The University Record, April 19, 1999

Next steps in implementing the Life Sciences Initiative

By Jane R. Elgass

During discussion following an informational briefing on the Life Sciences Initiative, President Lee C. Bollinger told the Regents last week he hopes to bring a series of proposals related to project to their May meeting.

"We understand what we need [to launch the Initiative]," he said, "and now must decide how to make it happen.

"We want to make certain that it will fit into the University of Michigan culture and improve that culture in terms of an institute and where facilities might be. Our ideas are moving in that direction [a single institute] and there is physical space available that does what we want to do intellectually.

"We don't know how precise we can be or want to be at this stage. This is a multi-year process. It will take one to two years to form an institute, six months to a year to recruit a director and another two years for recruitment of faculty and development of courses. It's a five-year timeline to really be in operation, and over the course of that time we'll need institutional flexibility to address unforeseen issues."

The Regents support project, but several noted in their comments issues that need further attention.

"You've done a terrific job [in the presentation], it's reasonably understandable and exciting," said Regent S. Martin Taylor, "but the difficulty will come in communicating generally, in determining how to market it." There are multiple audiences, he noted, and each will require different forms of communication.

Regent Olivia P. Maynard echoed Taylor's comments, adding that the project is "too big not to have the support of the public sector."

Regent Laurence B. Deitch had been looking forward to the presentation, indicating that the Initiative is one of the "most exciting things to happen in my six years on the board. We stand on the brink of a very important frontier," he said.

Complimenting Bollinger, Commission members and other, Deitch noted that when the Board appointed Bollinger they asked him "to think deeply about where the University needs to go and you have done that. This is an exciting event for the University and the people of Michigan.

"If we don't do this, we go backward. This has to happen. At the end of the day, to be a great university you have to be at the cutting edge."

Practical matters were on Regent Andrea Fischer Newman's mind when she raised several issues she'd like to see addressed in any proposals that are brought forth. They include:

  • How resources will be allocated among the schools and colleges. Newman is concerned that the Medical School would receive "the lion's share" of funding.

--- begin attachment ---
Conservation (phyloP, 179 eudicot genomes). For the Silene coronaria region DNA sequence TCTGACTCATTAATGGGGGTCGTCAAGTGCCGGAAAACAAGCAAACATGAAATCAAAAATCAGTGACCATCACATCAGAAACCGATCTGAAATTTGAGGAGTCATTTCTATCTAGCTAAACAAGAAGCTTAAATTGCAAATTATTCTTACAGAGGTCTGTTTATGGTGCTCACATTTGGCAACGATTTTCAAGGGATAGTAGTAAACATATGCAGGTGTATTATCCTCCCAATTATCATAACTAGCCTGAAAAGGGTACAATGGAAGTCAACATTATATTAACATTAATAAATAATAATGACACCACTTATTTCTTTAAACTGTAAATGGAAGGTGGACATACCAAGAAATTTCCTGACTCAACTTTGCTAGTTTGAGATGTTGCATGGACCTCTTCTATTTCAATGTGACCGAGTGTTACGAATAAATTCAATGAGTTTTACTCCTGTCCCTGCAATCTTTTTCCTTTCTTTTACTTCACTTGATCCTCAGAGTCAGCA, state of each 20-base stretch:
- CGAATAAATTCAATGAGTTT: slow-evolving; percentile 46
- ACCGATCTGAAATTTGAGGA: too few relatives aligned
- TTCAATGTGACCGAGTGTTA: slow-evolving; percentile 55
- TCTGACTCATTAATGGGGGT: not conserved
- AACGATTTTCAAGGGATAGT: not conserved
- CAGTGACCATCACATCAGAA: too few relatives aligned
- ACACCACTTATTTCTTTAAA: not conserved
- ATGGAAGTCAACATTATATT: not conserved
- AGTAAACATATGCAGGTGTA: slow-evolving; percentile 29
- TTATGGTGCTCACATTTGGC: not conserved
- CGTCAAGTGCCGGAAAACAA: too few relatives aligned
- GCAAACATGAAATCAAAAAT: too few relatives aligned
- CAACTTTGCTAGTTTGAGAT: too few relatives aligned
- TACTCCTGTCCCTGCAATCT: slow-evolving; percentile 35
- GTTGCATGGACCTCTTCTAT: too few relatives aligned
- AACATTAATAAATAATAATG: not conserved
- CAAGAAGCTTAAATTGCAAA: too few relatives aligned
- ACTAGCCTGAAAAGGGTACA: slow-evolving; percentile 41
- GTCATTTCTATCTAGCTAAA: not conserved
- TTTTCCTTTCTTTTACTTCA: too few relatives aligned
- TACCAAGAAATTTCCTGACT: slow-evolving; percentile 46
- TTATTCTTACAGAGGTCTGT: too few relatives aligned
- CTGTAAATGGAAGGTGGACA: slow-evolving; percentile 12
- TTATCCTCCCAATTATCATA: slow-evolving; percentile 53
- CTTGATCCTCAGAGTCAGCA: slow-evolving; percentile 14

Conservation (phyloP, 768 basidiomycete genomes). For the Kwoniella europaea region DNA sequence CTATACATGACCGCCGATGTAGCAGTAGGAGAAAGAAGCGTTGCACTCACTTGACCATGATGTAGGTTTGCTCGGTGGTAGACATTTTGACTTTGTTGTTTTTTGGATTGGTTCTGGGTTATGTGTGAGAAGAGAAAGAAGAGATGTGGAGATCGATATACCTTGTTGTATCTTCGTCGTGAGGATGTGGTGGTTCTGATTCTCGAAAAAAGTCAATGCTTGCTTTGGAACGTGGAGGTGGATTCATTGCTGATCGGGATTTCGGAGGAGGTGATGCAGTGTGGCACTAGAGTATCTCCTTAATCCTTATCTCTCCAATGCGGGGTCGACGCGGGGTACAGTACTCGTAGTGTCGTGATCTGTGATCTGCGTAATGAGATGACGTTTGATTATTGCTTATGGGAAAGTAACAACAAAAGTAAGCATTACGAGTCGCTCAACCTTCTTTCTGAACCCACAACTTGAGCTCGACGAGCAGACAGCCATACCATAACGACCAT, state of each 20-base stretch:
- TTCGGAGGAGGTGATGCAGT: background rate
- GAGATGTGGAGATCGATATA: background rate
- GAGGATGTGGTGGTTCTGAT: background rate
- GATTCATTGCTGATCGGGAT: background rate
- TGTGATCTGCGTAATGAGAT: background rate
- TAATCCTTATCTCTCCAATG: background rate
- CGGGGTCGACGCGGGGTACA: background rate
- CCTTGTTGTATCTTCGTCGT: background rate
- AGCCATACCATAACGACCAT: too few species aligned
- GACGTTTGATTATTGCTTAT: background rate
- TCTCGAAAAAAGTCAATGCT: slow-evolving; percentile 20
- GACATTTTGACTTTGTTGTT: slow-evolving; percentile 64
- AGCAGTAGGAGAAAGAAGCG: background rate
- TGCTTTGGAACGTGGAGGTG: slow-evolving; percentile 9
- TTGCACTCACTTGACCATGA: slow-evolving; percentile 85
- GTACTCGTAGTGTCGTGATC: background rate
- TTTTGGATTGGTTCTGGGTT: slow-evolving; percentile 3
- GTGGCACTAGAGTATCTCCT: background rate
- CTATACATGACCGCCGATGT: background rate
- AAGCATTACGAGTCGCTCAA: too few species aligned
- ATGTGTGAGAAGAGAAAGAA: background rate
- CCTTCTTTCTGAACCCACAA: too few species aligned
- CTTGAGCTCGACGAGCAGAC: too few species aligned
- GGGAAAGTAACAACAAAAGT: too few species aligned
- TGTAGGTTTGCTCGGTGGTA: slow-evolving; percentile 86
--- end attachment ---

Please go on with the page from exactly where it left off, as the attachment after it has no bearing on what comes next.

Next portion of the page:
• The impact of fundraising for the Initiative on fundraising for other units as well as the source of funding for ongoing expenses. "This is just the beginning," she noted. "The last thing we need to do is create it and have it go down because we can't maintain it for lack of funding." She also wants to know the role outside pharmaceutical and biotechnology companies might play in the Initiative.

  • The impact of the Initiative on the Dearborn and Flint campuses and their roles in the project.

  • Direct benefits to the state.

    Newman also expressed concern about tuition, noting that it should not increase as a result of funding needs for the Initiative.

    The Initiative marks "a signature moment" for the University, said Regent Rebecca McGowan, and will strengthen the University's ability to provide a modern education to its students.

    Regent Daniel D. Horning offered his enthusiastic support for the Initiative, noting that "Michigan must be a leader" in the life sciences. "We need to do it right, we need to move forward."

    Regent David Brandon noted that one cannot be successful without having a vision and creating a case for that vision. "That's been done. I'm a believer as it relates to a case for change," he said. "We must challenge ourselves to create a picture for people who are not as technically close to this, a picture of what it will look like when we are successful."

    Regent Katherine White noted that there are two aspects to the Initiative, the academic, for which the University is committed to move forward, and, equally important, the opportunity to transform the state's economy and move it off its historical reliance on the Big Three automakers.

    "A biotechnology corridor could transform the whole region," she said.